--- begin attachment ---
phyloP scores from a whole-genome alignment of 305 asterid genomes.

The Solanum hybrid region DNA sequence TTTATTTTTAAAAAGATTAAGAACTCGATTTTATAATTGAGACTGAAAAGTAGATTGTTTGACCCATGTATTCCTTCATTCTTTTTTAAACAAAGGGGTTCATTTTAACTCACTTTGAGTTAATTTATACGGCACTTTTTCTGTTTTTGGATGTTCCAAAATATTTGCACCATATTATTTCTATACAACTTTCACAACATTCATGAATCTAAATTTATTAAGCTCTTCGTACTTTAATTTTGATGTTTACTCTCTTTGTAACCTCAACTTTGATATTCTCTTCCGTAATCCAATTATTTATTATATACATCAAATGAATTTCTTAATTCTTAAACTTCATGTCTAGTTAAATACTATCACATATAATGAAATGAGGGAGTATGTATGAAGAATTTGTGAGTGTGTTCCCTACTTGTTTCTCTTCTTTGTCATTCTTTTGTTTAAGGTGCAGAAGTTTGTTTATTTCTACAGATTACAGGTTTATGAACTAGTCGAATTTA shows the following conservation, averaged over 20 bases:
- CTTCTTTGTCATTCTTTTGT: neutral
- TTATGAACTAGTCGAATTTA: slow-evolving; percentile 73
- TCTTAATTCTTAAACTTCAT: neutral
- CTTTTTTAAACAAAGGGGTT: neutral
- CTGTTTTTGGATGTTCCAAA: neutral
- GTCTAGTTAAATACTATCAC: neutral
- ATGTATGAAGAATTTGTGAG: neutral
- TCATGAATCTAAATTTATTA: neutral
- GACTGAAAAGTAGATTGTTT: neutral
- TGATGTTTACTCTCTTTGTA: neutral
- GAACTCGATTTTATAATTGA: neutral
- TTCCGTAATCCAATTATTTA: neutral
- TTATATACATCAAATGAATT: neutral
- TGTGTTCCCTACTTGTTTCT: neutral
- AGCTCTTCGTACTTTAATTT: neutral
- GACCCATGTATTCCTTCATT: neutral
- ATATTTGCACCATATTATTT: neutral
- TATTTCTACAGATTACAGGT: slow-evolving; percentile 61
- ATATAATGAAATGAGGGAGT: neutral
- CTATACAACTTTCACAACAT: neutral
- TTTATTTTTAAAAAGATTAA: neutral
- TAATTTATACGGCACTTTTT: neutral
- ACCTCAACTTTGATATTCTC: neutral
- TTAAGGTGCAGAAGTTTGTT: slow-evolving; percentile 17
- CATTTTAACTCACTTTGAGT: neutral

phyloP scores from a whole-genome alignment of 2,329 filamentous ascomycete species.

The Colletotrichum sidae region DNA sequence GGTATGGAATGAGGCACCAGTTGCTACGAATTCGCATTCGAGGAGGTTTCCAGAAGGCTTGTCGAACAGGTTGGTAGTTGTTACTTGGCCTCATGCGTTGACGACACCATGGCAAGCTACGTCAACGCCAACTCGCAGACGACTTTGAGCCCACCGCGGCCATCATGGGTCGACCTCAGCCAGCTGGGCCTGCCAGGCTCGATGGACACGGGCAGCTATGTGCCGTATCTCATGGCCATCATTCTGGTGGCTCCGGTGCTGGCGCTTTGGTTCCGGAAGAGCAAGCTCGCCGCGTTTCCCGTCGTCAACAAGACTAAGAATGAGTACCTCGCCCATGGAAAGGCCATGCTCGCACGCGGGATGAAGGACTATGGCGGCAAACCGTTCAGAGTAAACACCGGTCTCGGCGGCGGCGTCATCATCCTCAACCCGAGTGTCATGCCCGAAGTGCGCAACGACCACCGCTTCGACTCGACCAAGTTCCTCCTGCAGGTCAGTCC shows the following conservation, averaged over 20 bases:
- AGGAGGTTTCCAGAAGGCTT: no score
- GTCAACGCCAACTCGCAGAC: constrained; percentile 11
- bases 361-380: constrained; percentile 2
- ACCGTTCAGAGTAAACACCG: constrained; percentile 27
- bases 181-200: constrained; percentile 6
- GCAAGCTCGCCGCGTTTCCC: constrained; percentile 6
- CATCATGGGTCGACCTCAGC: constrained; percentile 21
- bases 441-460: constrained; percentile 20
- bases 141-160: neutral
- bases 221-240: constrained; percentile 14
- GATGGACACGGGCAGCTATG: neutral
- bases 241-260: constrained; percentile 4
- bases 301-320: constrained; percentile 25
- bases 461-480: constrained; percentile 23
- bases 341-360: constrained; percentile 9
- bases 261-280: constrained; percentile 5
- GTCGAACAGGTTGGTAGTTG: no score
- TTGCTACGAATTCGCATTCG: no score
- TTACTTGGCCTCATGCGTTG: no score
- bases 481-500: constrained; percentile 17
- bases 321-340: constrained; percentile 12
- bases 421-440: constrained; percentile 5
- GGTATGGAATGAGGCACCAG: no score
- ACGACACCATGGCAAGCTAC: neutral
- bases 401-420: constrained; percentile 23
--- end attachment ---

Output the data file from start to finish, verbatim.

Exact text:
phyloP scores from a whole-genome alignment of 305 asterid genomes.

The Solanum hybrid region DNA sequence TTTATTTTTAAAAAGATTAAGAACTCGATTTTATAATTGAGACTGAAAAGTAGATTGTTTGACCCATGTATTCCTTCATTCTTTTTTAAACAAAGGGGTTCATTTTAACTCACTTTGAGTTAATTTATACGGCACTTTTTCTGTTTTTGGATGTTCCAAAATATTTGCACCATATTATTTCTATACAACTTTCACAACATTCATGAATCTAAATTTATTAAGCTCTTCGTACTTTAATTTTGATGTTTACTCTCTTTGTAACCTCAACTTTGATATTCTCTTCCGTAATCCAATTATTTATTATATACATCAAATGAATTTCTTAATTCTTAAACTTCATGTCTAGTTAAATACTATCACATATAATGAAATGAGGGAGTATGTATGAAGAATTTGTGAGTGTGTTCCCTACTTGTTTCTCTTCTTTGTCATTCTTTTGTTTAAGGTGCAGAAGTTTGTTTATTTCTACAGATTACAGGTTTATGAACTAGTCGAATTTA shows the following conservation, averaged over 20 bases:
- CTTCTTTGTCATTCTTTTGT: neutral
- TTATGAACTAGTCGAATTTA: slow-evolving; percentile 73
- TCTTAATTCTTAAACTTCAT: neutral
- CTTTTTTAAACAAAGGGGTT: neutral
- CTGTTTTTGGATGTTCCAAA: neutral
- GTCTAGTTAAATACTATCAC: neutral
- ATGTATGAAGAATTTGTGAG: neutral
- TCATGAATCTAAATTTATTA: neutral
- GACTGAAAAGTAGATTGTTT: neutral
- TGATGTTTACTCTCTTTGTA: neutral
- GAACTCGATTTTATAATTGA: neutral
- TTCCGTAATCCAATTATTTA: neutral
- TTATATACATCAAATGAATT: neutral
- TGTGTTCCCTACTTGTTTCT: neutral
- AGCTCTTCGTACTTTAATTT: neutral
- GACCCATGTATTCCTTCATT: neutral
- ATATTTGCACCATATTATTT: neutral
- TATTTCTACAGATTACAGGT: slow-evolving; percentile 61
- ATATAATGAAATGAGGGAGT: neutral
- CTATACAACTTTCACAACAT: neutral
- TTTATTTTTAAAAAGATTAA: neutral
- TAATTTATACGGCACTTTTT: neutral
- ACCTCAACTTTGATATTCTC: neutral
- TTAAGGTGCAGAAGTTTGTT: slow-evolving; percentile 17
- CATTTTAACTCACTTTGAGT: neutral

phyloP scores from a whole-genome alignment of 2,329 filamentous ascomycete species.

The Colletotrichum sidae region DNA sequence GGTATGGAATGAGGCACCAGTTGCTACGAATTCGCATTCGAGGAGGTTTCCAGAAGGCTTGTCGAACAGGTTGGTAGTTGTTACTTGGCCTCATGCGTTGACGACACCATGGCAAGCTACGTCAACGCCAACTCGCAGACGACTTTGAGCCCACCGCGGCCATCATGGGTCGACCTCAGCCAGCTGGGCCTGCCAGGCTCGATGGACACGGGCAGCTATGTGCCGTATCTCATGGCCATCATTCTGGTGGCTCCGGTGCTGGCGCTTTGGTTCCGGAAGAGCAAGCTCGCCGCGTTTCCCGTCGTCAACAAGACTAAGAATGAGTACCTCGCCCATGGAAAGGCCATGCTCGCACGCGGGATGAAGGACTATGGCGGCAAACCGTTCAGAGTAAACACCGGTCTCGGCGGCGGCGTCATCATCCTCAACCCGAGTGTCATGCCCGAAGTGCGCAACGACCACCGCTTCGACTCGACCAAGTTCCTCCTGCAGGTCAGTCC shows the following conservation, averaged over 20 bases:
- AGGAGGTTTCCAGAAGGCTT: no score
- GTCAACGCCAACTCGCAGAC: constrained; percentile 11
- bases 361-380: constrained; percentile 2
- ACCGTTCAGAGTAAACACCG: constrained; percentile 27
- bases 181-200: constrained; percentile 6
- GCAAGCTCGCCGCGTTTCCC: constrained; percentile 6
- CATCATGGGTCGACCTCAGC: constrained; percentile 21
- bases 441-460: constrained; percentile 20
- bases 141-160: neutral
- bases 221-240: constrained; percentile 14
- GATGGACACGGGCAGCTATG: neutral
- bases 241-260: constrained; percentile 4
- bases 301-320: constrained; percentile 25
- bases 461-480: constrained; percentile 23
- bases 341-360: constrained; percentile 9
- bases 261-280: constrained; percentile 5
- GTCGAACAGGTTGGTAGTTG: no score
- TTGCTACGAATTCGCATTCG: no score
- TTACTTGGCCTCATGCGTTG: no score
- bases 481-500: constrained; percentile 17
- bases 321-340: constrained; percentile 12
- bases 421-440: constrained; percentile 5
- GGTATGGAATGAGGCACCAG: no score
- ACGACACCATGGCAAGCTAC: neutral
- bases 401-420: constrained; percentile 23